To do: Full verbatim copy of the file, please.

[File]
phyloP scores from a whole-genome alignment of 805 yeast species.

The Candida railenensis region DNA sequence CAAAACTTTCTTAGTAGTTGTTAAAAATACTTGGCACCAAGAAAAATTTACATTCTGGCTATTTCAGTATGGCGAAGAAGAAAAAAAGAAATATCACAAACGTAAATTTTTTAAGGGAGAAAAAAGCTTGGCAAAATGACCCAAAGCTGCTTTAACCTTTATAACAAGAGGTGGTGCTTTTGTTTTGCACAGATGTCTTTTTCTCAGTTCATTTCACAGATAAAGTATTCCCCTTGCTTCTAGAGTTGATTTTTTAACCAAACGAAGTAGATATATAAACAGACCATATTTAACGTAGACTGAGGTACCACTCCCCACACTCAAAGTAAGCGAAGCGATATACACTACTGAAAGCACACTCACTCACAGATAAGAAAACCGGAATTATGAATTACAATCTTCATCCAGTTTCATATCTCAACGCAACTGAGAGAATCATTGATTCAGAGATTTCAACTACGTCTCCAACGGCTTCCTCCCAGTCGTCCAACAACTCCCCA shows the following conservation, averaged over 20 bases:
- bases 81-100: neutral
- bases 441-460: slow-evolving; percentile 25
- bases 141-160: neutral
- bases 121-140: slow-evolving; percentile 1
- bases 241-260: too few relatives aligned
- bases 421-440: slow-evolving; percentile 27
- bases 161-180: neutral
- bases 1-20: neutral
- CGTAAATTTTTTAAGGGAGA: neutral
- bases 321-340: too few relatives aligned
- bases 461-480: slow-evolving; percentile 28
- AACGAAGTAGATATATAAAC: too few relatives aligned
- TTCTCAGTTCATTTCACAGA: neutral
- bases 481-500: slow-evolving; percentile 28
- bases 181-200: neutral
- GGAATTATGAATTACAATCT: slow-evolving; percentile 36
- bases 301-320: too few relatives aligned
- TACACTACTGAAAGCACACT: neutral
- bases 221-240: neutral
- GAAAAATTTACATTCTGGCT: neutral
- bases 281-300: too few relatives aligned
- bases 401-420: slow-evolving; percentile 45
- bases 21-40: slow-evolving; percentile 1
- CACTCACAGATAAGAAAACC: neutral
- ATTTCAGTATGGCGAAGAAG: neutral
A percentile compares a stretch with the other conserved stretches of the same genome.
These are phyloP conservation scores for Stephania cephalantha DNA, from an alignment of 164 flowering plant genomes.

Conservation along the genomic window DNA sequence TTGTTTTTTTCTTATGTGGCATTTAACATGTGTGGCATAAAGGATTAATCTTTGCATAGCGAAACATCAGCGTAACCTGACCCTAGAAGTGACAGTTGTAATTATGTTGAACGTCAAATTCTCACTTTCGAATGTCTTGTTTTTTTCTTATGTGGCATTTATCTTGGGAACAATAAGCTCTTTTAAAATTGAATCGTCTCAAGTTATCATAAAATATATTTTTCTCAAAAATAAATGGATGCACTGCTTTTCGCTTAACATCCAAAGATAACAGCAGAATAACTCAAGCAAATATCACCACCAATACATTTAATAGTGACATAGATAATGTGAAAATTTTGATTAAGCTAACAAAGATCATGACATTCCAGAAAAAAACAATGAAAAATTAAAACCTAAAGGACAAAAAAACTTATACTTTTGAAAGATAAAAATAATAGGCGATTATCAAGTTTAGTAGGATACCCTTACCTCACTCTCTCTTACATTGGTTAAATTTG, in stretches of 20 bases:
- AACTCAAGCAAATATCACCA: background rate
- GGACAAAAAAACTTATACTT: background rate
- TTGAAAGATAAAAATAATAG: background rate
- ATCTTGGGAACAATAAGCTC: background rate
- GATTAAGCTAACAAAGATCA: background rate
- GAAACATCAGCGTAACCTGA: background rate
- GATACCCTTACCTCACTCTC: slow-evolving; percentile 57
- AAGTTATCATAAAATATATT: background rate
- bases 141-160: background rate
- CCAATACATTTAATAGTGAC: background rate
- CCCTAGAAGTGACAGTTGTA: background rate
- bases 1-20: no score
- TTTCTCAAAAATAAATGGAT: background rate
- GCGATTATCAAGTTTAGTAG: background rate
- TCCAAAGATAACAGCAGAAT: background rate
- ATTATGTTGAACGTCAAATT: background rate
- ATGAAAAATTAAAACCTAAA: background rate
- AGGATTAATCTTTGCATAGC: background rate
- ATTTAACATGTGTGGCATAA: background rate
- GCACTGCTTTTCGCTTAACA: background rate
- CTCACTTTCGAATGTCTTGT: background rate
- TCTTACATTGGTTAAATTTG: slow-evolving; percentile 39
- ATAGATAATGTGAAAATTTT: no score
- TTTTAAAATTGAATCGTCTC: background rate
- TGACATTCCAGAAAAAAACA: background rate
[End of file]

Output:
phyloP scores from a whole-genome alignment of 805 yeast species.

The Candida railenensis region DNA sequence CAAAACTTTCTTAGTAGTTGTTAAAAATACTTGGCACCAAGAAAAATTTACATTCTGGCTATTTCAGTATGGCGAAGAAGAAAAAAAGAAATATCACAAACGTAAATTTTTTAAGGGAGAAAAAAGCTTGGCAAAATGACCCAAAGCTGCTTTAACCTTTATAACAAGAGGTGGTGCTTTTGTTTTGCACAGATGTCTTTTTCTCAGTTCATTTCACAGATAAAGTATTCCCCTTGCTTCTAGAGTTGATTTTTTAACCAAACGAAGTAGATATATAAACAGACCATATTTAACGTAGACTGAGGTACCACTCCCCACACTCAAAGTAAGCGAAGCGATATACACTACTGAAAGCACACTCACTCACAGATAAGAAAACCGGAATTATGAATTACAATCTTCATCCAGTTTCATATCTCAACGCAACTGAGAGAATCATTGATTCAGAGATTTCAACTACGTCTCCAACGGCTTCCTCCCAGTCGTCCAACAACTCCCCA shows the following conservation, averaged over 20 bases:
- bases 81-100: neutral
- bases 441-460: slow-evolving; percentile 25
- bases 141-160: neutral
- bases 121-140: slow-evolving; percentile 1
- bases 241-260: too few relatives aligned
- bases 421-440: slow-evolving; percentile 27
- bases 161-180: neutral
- bases 1-20: neutral
- CGTAAATTTTTTAAGGGAGA: neutral
- bases 321-340: too few relatives aligned
- bases 461-480: slow-evolving; percentile 28
- AACGAAGTAGATATATAAAC: too few relatives aligned
- TTCTCAGTTCATTTCACAGA: neutral
- bases 481-500: slow-evolving; percentile 28
- bases 181-200: neutral
- GGAATTATGAATTACAATCT: slow-evolving; percentile 36
- bases 301-320: too few relatives aligned
- TACACTACTGAAAGCACACT: neutral
- bases 221-240: neutral
- GAAAAATTTACATTCTGGCT: neutral
- bases 281-300: too few relatives aligned
- bases 401-420: slow-evolving; percentile 45
- bases 21-40: slow-evolving; percentile 1
- CACTCACAGATAAGAAAACC: neutral
- ATTTCAGTATGGCGAAGAAG: neutral
A percentile compares a stretch with the other conserved stretches of the same genome.
These are phyloP conservation scores for Stephania cephalantha DNA, from an alignment of 164 flowering plant genomes.

Conservation along the genomic window DNA sequence TTGTTTTTTTCTTATGTGGCATTTAACATGTGTGGCATAAAGGATTAATCTTTGCATAGCGAAACATCAGCGTAACCTGACCCTAGAAGTGACAGTTGTAATTATGTTGAACGTCAAATTCTCACTTTCGAATGTCTTGTTTTTTTCTTATGTGGCATTTATCTTGGGAACAATAAGCTCTTTTAAAATTGAATCGTCTCAAGTTATCATAAAATATATTTTTCTCAAAAATAAATGGATGCACTGCTTTTCGCTTAACATCCAAAGATAACAGCAGAATAACTCAAGCAAATATCACCACCAATACATTTAATAGTGACATAGATAATGTGAAAATTTTGATTAAGCTAACAAAGATCATGACATTCCAGAAAAAAACAATGAAAAATTAAAACCTAAAGGACAAAAAAACTTATACTTTTGAAAGATAAAAATAATAGGCGATTATCAAGTTTAGTAGGATACCCTTACCTCACTCTCTCTTACATTGGTTAAATTTG, in stretches of 20 bases:
- AACTCAAGCAAATATCACCA: background rate
- GGACAAAAAAACTTATACTT: background rate
- TTGAAAGATAAAAATAATAG: background rate
- ATCTTGGGAACAATAAGCTC: background rate
- GATTAAGCTAACAAAGATCA: background rate
- GAAACATCAGCGTAACCTGA: background rate
- GATACCCTTACCTCACTCTC: slow-evolving; percentile 57
- AAGTTATCATAAAATATATT: background rate
- bases 141-160: background rate
- CCAATACATTTAATAGTGAC: background rate
- CCCTAGAAGTGACAGTTGTA: background rate
- bases 1-20: no score
- TTTCTCAAAAATAAATGGAT: background rate
- GCGATTATCAAGTTTAGTAG: background rate
- TCCAAAGATAACAGCAGAAT: background rate
- ATTATGTTGAACGTCAAATT: background rate
- ATGAAAAATTAAAACCTAAA: background rate
- AGGATTAATCTTTGCATAGC: background rate
- ATTTAACATGTGTGGCATAA: background rate
- GCACTGCTTTTCGCTTAACA: background rate
- CTCACTTTCGAATGTCTTGT: background rate
- TCTTACATTGGTTAAATTTG: slow-evolving; percentile 39
- ATAGATAATGTGAAAATTTT: no score
- TTTTAAAATTGAATCGTCTC: background rate
- TGACATTCCAGAAAAAAACA: background rate